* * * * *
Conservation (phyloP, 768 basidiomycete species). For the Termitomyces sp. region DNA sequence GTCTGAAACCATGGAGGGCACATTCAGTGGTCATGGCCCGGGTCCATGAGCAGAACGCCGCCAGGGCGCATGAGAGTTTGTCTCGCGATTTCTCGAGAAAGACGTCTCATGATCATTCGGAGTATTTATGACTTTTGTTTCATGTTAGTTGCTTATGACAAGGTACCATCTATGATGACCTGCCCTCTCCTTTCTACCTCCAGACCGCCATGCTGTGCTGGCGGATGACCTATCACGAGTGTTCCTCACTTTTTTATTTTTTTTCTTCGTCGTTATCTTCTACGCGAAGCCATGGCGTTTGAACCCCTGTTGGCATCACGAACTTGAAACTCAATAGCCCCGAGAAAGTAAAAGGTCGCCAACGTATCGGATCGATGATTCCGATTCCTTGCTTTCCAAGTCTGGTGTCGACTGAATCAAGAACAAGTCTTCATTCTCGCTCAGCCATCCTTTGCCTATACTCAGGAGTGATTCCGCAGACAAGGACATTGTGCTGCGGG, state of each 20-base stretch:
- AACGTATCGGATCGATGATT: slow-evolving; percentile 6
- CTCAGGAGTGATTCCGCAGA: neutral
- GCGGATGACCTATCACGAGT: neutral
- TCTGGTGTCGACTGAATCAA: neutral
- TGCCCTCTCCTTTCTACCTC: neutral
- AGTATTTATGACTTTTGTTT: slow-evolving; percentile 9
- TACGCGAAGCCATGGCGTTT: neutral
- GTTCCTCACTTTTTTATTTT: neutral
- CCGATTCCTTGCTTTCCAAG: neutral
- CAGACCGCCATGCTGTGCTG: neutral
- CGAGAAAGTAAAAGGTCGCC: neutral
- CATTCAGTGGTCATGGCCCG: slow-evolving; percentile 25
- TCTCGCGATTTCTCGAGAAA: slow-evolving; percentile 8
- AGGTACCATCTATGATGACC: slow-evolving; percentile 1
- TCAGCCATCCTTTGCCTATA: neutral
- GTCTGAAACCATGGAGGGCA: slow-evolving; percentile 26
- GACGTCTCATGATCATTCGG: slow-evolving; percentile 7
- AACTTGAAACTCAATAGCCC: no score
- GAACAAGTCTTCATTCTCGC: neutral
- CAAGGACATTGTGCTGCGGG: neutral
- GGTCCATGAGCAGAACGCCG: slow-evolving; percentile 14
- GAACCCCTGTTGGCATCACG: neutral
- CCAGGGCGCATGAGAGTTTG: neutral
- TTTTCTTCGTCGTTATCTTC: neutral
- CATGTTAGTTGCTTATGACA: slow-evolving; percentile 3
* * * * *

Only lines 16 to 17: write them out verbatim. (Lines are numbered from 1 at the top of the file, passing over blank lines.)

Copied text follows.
- TCAGCCATCCTTTGCCTATA: neutral
- GTCTGAAACCATGGAGGGCA: slow-evolving; percentile 26